1)   the CIH Research Network –   an online resource and collaborative site for CIH researchers;

2)   the CIH Research Advisory Board –   the governing body for the Center selected by its members;

3)   the RAND CIH Interest Group –   a group of RAND researchers with an interest in and who could provide support to CIH research;

4)   CIH Researcher Training –   access to existing RAND research training as well as the potential for the Center to provide a research training home for those with training grants; and

5)   CIH RAND Partnership for Research –   a mentorship program to support successful CIH research.

By necessity the first step in the Center’s creation would be a meeting between the heads of interested CIH institutions to work out the details and to obtain buy-in.

The future success of CIH-directed research on CIH will require a pooling of talent and resources across institutions; something that the American chiropractic institutions have not yet been able to achieve. This article discusses one possible solution.

There are more articles like this @ our:

Chiropractic Research Section

(more…)

A Narrative Review of Lumbar Fusion Surgery With Relevance to Chiropractic Practice

By |June 6, 2019|Categories: Guidelines, Low Back Pain|

A Narrative Review of Lumbar Fusion Surgery With Relevance to Chiropractic Practice

The Chiro.Org Blog


SOURCE:   J Chiropractic Medicine 2016 (Dec);   15 (4):   259–271

Clinton J. Daniels, DC, MS,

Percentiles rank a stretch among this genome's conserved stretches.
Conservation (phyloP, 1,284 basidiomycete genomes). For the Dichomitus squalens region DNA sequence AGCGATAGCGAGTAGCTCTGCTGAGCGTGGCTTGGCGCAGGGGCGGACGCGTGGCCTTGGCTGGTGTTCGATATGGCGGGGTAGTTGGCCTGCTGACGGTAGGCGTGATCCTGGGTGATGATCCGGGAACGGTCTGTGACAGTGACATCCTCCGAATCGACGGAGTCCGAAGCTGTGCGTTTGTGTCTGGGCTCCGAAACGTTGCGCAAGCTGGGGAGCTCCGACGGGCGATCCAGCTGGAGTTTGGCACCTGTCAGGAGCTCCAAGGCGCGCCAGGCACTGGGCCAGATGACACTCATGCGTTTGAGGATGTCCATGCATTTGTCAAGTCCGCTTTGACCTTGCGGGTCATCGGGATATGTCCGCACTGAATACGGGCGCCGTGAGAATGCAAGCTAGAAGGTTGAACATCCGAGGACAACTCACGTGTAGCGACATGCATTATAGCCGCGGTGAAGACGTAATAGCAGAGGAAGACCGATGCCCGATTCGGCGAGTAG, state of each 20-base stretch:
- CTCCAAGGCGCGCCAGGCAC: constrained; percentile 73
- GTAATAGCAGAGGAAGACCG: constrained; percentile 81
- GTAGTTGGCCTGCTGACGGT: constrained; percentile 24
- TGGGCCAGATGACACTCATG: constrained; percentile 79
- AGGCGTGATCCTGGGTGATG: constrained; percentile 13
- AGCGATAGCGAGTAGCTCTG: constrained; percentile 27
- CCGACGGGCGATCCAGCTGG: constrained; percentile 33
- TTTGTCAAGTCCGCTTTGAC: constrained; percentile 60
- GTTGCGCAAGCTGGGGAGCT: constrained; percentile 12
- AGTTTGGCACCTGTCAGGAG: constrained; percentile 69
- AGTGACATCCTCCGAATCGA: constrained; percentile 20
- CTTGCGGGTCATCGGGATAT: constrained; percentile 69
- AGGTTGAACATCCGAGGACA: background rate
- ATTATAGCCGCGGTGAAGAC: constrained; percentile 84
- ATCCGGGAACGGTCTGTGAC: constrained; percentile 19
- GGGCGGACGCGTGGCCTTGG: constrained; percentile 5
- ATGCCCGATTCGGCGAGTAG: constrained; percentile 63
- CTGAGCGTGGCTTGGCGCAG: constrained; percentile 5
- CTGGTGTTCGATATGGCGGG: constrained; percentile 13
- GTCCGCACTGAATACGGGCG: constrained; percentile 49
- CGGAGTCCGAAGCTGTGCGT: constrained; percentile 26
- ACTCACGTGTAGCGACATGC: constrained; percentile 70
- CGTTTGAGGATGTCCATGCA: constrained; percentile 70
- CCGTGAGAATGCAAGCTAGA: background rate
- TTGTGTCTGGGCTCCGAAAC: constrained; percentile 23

Pamela J. Wakefield, DC,
Glenn A. Bub, DC,
James D. Toombs, MD

Veteran Affairs Saint Louis Health Care System,
St. Louis, MO.


OBJECTIVE:   The purpose of this narrative review was to describe the most common spinal fusion surgical procedures, address the clinical indications for lumbar fusion in degeneration cases, identify potential complications, and discuss their relevance to chiropractic management of patients after surgical fusion.

METHODS:   The PubMed database was searched from the beginning of the record through March 31, 2015, for English language articles related to lumbar fusion or arthrodesis or both and their incidence, procedures, complications, and postoperative chiropractic cases. Articles were retrieved and evaluated for relevance. The bibliographies of selected articles were also reviewed.

RESULTS:   The most typical lumbar fusion procedures are posterior lumbar interbody fusion, anterior lumbar interbody fusion, transforaminal interbody fusion, and lateral lumbar interbody fusion. Fair level evidence supports lumbar fusion procedures for degenerative spondylolisthesis with instability and for intractable low back pain that has failed conservative care. Complications and development of chronic pain after surgery is common, and these patients frequently present to chiropractic physicians. Several reports describe the potential benefit of chiropractic management with spinal manipulation, flexion-distraction manipulation, and manipulation under anesthesia for postfusion low back pain. There are no published experimental studies related specifically to chiropractic care of postfusion low back pain.

There are more articles like this @ our:

Low Back Pain Guidelines Page and the:

Low Back Pain and Chiropractic Page

(more…)

Who Will Have Sustainable Employment After a Back Injury?

By |June 1, 2019|Categories: Clinical Prediction Rule, Return To Work|

Who Will Have Sustainable Employment After a Back Injury? The Development of a Clinical Prediction Model in a Cohort of Injured Workers

The Chiro.Org Blog


SOURCE:   J Occup Rehabil. 2017 (Sep); 27 (3): 445–455

Heather M. Shearer, Pierre Cote, Eleanor Boyle, Jill A. Hayden, John Frank, William G. Johnson

UOIT-CMCC Center for the Study of Disability Prevention and Rehabilitation,
University of Ontario Institute of Technology,
2000 Simcoe St. North,
Oshawa, ON, L1H 7K4, Canada.


Our objective was to develop a clinical prediction model to identify workers with sustainable employment following an episode of work-related low back pain (LBP).